The cease fire is over. Moqtada al-Sadr has gone from insurgent to government minister to insurgent again.
Whatever you think about al-Sadr, he has been calling for a solution based on diplomatic talks instead of fighting in the streets. Not Iraqi Prime Minister Nouri al-Maliki. Al-Maliki has been saying that he’s going to fight against al-Sadr “until the end”.
So guess whose side the United States has taken? Al-Maliki’s, of course. He’s the American puppet, after all.
The United States military has joined the Iraqi civil war between Al-Maliki’s militias and Al-Sadr’s militias. The US military is now hurling bombs into Iraqi cities, hoping to kill Iraqis aligned with Al-Sadr.
How is that going to help make Iraq more stable?
The fact that the U.S. military is taking the side of Al-Maliki in this civil war may end up helping Al-Sadr more than Al-Maliki. After all, three-quarters of Iraqis want the American military occupation to end, and want American soldiers out of Iraq. Making it clear that Al-Sadr is the top anti-American fighter may make him stronger, not weaker. Tens of thousands of Iraqi protesters took to the streets this week against Al-Maliki, not against Al-Sadr.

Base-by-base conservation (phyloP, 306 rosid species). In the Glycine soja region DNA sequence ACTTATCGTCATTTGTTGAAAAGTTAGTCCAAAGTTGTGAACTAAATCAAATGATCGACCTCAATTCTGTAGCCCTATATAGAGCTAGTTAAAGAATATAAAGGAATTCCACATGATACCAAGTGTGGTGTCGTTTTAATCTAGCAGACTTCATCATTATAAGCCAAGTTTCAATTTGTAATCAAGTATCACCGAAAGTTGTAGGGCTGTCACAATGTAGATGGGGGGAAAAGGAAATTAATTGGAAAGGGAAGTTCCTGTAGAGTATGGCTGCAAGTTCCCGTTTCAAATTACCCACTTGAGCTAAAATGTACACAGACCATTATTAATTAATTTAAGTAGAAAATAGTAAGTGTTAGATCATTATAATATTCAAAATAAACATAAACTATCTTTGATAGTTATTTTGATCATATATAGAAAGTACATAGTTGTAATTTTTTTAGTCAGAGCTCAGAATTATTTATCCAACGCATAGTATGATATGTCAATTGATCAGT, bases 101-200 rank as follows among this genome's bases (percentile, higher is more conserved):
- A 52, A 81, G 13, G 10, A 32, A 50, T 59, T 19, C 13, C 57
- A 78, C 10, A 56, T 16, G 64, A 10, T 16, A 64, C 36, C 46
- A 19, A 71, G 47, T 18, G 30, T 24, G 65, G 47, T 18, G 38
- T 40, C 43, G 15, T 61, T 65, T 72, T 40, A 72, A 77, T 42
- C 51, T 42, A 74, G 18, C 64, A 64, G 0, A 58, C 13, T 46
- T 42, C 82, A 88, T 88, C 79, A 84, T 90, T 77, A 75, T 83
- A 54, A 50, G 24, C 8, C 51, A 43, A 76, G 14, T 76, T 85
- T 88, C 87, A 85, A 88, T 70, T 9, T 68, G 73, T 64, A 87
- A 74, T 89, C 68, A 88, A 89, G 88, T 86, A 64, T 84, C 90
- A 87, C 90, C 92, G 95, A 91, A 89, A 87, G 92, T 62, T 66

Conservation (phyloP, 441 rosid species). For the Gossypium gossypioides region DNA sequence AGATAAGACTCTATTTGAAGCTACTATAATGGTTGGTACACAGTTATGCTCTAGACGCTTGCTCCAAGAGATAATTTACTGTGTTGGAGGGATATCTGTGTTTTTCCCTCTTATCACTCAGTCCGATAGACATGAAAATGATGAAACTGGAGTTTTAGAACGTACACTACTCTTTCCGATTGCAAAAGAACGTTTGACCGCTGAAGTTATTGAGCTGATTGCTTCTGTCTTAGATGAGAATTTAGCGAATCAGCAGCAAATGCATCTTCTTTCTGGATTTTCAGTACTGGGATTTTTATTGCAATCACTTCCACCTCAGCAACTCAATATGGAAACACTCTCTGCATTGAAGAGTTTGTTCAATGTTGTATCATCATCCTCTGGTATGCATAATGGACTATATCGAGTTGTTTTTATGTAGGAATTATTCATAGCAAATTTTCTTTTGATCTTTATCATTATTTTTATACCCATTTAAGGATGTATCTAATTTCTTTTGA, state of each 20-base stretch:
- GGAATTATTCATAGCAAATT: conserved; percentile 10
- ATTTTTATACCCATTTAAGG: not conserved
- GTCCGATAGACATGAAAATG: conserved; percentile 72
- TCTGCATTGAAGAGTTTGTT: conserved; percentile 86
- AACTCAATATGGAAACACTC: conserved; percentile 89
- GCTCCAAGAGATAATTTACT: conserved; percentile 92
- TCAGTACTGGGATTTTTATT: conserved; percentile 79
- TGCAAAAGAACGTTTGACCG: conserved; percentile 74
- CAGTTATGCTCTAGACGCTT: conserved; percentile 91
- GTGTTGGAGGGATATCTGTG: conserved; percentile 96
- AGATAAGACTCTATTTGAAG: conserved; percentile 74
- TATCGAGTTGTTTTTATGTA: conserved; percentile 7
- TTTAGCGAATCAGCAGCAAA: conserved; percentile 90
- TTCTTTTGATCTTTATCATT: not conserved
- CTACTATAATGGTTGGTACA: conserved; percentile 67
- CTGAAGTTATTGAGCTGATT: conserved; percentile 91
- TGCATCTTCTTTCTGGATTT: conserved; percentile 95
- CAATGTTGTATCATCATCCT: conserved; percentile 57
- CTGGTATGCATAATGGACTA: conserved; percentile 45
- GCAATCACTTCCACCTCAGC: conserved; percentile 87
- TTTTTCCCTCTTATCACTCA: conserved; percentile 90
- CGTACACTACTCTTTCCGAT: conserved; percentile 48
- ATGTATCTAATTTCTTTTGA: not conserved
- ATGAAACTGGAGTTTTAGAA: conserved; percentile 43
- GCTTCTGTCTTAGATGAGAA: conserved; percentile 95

George W. Bush’s strategy in Iraq is as smooth as ever, which is to say, as rough as a mule ride into the Grand Canyon at night in a snowstorm with a saddle made of sandpaper.